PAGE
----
Aims: To describe issues noted and recommendations made by community pharmacists during reviews of medicines and lifestyle relating to coronary heart disease (CHD), and to identify and quantify missed opportunities for making further recommendations and assess any relationships with demographic characteristics of the pharmacists providing the reviews. Methods: All issues and recommendations noted by 60 community pharmacists during patient consultations were classified and quantified. Two independent reviewers studied a subsample of cases from every participating pharmacist and identified and classified potential issues from the available data. The findings of the pharmacists and the reviewers were compared. Relevant pharmacist characteristics were obtained from questionnaire data to determine relationships to the proportion of potential issues noted. Results: A total of 2228 issues and 2337 recommendations were noted by the pharmacists in the 738 patients seen, a median of three per patient (interquartile range 2–4). The majority of the recommendations made (1719; 74%) related to CHD. In the subsample of 169 patients (23% of the total), the reviewers identified 1539 potential issues, of which pharmacists identified an average of 33.8% (95% confidence interval 30.1, 36.4). No relationship was found between the proportion of issues noted and potentially relevant factors such as pharmacists' characteristics and their experience of doing reviews. Conclusions: The majority of issues and recommendations noted by pharmacists related to CHD, although pharmacists recorded only a minority of the issues identified by reviewers. Variation between pharmacists in the completeness of reviews was not explained by review or other relevant experience.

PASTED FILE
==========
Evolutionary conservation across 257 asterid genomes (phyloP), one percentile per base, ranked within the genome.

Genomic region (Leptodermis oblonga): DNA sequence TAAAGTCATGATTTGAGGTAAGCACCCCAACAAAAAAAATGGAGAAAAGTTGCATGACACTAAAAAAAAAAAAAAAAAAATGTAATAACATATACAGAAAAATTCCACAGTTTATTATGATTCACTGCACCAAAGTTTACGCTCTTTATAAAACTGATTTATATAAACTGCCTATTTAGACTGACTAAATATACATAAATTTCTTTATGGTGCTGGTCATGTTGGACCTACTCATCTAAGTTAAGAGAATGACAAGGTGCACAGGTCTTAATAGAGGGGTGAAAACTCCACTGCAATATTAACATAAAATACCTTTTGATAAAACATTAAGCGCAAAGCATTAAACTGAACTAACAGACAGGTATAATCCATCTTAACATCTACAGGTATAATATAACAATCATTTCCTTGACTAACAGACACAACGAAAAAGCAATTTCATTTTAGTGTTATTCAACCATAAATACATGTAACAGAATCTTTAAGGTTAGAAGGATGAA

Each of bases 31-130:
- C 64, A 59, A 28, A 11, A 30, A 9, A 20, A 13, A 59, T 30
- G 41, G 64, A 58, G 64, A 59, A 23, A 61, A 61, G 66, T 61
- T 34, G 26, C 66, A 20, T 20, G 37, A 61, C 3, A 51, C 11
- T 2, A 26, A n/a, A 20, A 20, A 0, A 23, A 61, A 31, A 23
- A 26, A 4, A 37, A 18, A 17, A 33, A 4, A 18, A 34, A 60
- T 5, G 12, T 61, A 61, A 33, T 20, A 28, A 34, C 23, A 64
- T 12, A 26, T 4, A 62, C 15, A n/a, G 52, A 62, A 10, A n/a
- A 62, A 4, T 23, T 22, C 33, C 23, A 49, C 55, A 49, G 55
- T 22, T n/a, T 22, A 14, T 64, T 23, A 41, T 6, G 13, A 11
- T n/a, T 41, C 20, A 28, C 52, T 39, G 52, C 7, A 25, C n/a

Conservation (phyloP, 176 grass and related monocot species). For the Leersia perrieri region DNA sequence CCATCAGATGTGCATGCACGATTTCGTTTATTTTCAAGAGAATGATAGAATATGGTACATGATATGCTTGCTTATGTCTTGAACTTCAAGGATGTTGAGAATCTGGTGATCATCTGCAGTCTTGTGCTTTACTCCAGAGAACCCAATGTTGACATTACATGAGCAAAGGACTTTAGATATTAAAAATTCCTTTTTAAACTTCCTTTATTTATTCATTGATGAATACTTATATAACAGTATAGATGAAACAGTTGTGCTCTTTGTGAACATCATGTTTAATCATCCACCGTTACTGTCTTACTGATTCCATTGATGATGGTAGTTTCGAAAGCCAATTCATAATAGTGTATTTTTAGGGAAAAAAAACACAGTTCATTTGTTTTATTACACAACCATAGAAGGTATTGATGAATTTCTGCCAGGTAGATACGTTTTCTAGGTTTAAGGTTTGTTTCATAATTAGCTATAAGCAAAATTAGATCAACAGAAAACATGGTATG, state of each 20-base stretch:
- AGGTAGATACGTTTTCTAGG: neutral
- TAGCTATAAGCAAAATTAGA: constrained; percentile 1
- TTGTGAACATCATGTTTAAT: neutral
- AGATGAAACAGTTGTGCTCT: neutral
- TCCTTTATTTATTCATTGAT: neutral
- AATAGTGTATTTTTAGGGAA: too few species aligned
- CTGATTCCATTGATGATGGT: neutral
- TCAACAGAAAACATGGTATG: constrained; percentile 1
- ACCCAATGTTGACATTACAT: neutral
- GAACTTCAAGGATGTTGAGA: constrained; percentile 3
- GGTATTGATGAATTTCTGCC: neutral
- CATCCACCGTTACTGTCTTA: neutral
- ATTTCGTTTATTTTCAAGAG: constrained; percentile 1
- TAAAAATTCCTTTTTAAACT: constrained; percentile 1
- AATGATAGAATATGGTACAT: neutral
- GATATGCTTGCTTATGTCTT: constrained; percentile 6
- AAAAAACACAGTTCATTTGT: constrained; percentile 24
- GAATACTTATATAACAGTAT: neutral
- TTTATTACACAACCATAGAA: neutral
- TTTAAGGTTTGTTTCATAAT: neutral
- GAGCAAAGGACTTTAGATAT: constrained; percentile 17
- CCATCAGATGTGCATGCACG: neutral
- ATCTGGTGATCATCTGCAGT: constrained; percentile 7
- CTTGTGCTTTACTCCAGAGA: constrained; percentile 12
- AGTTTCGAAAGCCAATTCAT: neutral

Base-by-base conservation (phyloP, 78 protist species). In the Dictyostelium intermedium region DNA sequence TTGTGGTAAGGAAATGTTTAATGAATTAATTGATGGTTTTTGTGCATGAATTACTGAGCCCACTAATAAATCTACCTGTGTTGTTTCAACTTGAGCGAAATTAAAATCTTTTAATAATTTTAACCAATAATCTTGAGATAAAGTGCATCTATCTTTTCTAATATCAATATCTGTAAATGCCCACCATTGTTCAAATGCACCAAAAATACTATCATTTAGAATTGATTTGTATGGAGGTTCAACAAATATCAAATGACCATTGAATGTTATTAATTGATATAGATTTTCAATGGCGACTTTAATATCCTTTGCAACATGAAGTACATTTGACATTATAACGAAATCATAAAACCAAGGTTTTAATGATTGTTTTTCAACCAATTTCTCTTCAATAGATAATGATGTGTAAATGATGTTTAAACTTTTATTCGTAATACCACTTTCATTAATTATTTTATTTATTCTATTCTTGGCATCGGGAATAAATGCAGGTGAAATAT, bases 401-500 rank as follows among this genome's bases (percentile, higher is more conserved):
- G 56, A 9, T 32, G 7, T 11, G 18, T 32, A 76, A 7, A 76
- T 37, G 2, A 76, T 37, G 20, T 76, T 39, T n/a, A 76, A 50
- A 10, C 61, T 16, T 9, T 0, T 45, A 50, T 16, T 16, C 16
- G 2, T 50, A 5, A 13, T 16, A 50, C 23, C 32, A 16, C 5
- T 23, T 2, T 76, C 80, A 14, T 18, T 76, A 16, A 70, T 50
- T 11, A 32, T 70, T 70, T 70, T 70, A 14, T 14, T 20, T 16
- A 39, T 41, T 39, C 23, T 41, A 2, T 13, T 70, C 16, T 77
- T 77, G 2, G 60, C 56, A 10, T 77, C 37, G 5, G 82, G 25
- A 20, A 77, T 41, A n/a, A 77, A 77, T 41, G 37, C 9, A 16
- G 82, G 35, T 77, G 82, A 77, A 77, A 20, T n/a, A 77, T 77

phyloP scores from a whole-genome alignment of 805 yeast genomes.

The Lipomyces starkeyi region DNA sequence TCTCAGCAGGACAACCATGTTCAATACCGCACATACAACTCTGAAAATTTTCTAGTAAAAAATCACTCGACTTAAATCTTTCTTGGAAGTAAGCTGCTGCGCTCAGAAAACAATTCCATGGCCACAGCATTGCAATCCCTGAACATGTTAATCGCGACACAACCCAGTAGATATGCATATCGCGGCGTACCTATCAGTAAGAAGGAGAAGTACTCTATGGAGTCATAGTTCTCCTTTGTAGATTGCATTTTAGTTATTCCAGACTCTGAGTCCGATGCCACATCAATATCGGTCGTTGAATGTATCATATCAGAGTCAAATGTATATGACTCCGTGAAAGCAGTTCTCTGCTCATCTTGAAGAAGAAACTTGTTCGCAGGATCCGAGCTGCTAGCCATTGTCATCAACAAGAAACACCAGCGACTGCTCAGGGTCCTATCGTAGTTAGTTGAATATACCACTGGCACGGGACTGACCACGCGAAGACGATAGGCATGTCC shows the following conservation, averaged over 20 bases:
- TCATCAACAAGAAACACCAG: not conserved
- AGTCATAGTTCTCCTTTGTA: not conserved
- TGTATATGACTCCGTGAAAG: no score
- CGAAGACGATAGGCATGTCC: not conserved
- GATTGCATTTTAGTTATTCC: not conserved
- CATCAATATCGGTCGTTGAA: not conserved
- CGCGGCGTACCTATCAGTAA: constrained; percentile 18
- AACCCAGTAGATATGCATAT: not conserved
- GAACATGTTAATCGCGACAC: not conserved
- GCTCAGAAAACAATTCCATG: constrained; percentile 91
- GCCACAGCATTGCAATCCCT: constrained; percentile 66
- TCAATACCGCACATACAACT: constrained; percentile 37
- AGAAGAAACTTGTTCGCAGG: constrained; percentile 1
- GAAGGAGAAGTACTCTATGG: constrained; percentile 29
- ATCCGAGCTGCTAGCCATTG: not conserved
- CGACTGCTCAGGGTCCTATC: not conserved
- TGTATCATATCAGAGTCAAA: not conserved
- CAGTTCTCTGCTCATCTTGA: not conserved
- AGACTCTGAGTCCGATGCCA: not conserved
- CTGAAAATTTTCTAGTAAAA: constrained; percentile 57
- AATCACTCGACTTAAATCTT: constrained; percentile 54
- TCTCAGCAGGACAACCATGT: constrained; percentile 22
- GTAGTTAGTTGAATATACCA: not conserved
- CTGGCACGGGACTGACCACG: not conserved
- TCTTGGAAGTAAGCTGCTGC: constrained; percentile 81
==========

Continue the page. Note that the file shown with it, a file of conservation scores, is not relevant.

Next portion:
British Journal of Clinical Pharmacology Vol. 65, Issue 3, p. 396-406